Benjamin BRITTEN (1913-1976)
Violin Concerto Op.15 [29.43]
Pyotr Ilyich TCHAIKOVSKY (1840-1893)
Symphony No.4 in F minor Op.36 [38.10]
Stanislaw MONIUSZKO (1819-1872)
The Haunted Manor: Mazurka from Act IV [5.10]
Wanda Wilkomirska (violin),
Warsaw Philharmonic Orchestra / Witold Rowicki
rec. live, 7 April 1967, Royal Festival Hall, London
ORCHESTRAL CONCERT CDs CD12/2011 [73.03]
Wanda Wilkomirska recorded the Szymanowski First Concerto in January 1961 and it was that recording and the subsequent tours she made with it, the Warsaw Philharmonic and conductor Witold Rowicki, that launched her into international fame. I heard her play it myself in 1963 at the Festival Hall with these same forces. That fine old recording is not in the current catalogue but with effort I am sure it can still be found. For this concert, four years later, she brought another great 20th century piece, the Britten Violin Concerto. Hearing her clean, accurate and extraordinarily impassioned playing again is a real thrill and the orchestra accompany quite beautifully. They are particularly impressive in the great Passacaglia with which the work ends. Their climaxes are captured clearly and naturally along with the delicate Brittenesque percussion. It is no wonder that the audience at the RFH are aroused to such applause at the end. It is one of the most exciting live concerto recordings I have heard - though it is afflicted with authentic 1960's period coughing. When this CD was issued quite recently it was awarded the prestigious German Record Critics’ Award (Quarterly Critics’ Choice for Q4 2012 in the Historical Recordings category), an achievement which is prominently displayed on the CD jewel case as well as the Orchestral Concert CDs website. It is not at all surprising that it was praised not only for this performance but for the very good and realistic recording quality. One really does have to double take at the recording date when listening. The majors were achieving as much in the studios with multiple microphones during the 1960s but to manage it under live conditions with two microphones at a public concert, and in stereo, is quite something. It is very satisfying to round off a review of a large pile of these CDs with something as good as this.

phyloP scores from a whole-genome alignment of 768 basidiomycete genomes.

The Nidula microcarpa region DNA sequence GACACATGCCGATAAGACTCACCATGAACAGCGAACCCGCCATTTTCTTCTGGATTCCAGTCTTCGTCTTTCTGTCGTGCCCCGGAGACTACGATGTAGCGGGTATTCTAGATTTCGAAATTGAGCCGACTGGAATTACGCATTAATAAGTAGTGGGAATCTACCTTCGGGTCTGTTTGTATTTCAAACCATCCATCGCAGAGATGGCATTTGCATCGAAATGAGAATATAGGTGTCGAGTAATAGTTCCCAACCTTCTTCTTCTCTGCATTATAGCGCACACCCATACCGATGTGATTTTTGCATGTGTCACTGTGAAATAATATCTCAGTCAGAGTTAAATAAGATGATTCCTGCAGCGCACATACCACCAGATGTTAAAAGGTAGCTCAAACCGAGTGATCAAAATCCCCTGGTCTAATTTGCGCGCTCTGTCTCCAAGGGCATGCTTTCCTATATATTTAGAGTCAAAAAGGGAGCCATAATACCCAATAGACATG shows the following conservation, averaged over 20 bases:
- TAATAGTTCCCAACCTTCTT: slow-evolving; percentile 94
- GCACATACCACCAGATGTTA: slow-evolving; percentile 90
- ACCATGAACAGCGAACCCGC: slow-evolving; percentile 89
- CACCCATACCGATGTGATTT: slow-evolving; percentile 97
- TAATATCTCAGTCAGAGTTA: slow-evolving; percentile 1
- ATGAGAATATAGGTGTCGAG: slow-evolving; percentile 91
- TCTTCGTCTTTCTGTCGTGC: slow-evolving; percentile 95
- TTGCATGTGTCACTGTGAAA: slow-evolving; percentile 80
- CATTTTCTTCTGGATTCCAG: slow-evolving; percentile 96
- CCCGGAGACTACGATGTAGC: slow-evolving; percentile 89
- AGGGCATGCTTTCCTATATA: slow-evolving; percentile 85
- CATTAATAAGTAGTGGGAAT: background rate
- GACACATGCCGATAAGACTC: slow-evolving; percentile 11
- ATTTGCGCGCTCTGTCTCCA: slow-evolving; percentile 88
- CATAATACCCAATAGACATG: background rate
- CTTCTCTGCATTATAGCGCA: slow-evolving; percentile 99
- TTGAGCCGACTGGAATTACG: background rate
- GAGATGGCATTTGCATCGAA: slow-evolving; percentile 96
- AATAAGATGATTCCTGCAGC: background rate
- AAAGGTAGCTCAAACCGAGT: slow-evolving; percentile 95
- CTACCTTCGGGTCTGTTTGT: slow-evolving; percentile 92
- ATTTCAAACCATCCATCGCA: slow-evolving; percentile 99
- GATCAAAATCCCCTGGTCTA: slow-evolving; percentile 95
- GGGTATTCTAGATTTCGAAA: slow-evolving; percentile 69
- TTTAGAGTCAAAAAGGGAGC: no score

The remainder of the concert was the Tchaikovsky Fourth Symphony. What prefaced the Britten I don't know but it certainly is not in this series of CDs. The Tchaikovsky is treated to a performance which can best be described as fearless. It is even faster than Mravinsky and comes over as very exciting but slightly wayward in a manner that reminded me of Constantin Silvestri, another fine and individual Tchaikovsky conductor. By the end it is as much as one can do not to leap to one's feet and cheer along with the audience. On this occasion they were treated to an encore, the splendid Mazurka from Act 4 of Moniuszko's The Haunted Manor, a favoured encore item for the Warsaw Orchestra in those days and possibly the only piece we ever heard from this composer (now fortunately a little better known).
The recording of the Moniuszko is similar to the Britten in clarity and dynamic range. Oddly this does not apply to the Tchaikovsky which takes nearly four minutes to settle to a consistent level and indeed has two or three tiny but noticeable glitches in the process. Since I know from Geoffrey Terry, the recording engineer, that he never altered levels during recording, this must be down to slight tape damage on tapes more than 50 years old, hardly a surprise. From that point it is very satisfactory but a touch historic, not a comment one could possible apply to the Britten. Nevertheless, what we have here is a fascinating disc of a very fine concert by one of Europe's great orchestras, conducted by one of the finest directors they ever had. And then there is Wilkomirska, whose contribution is quite simply peerless. This one you have to buy and, if an excuse is needed, buy it as an act of remembrance, because this great musician died aged 89 just a few months ago on 1 May 2018.
Previous review: Jonathan Woolf ~ Stephen Greenbank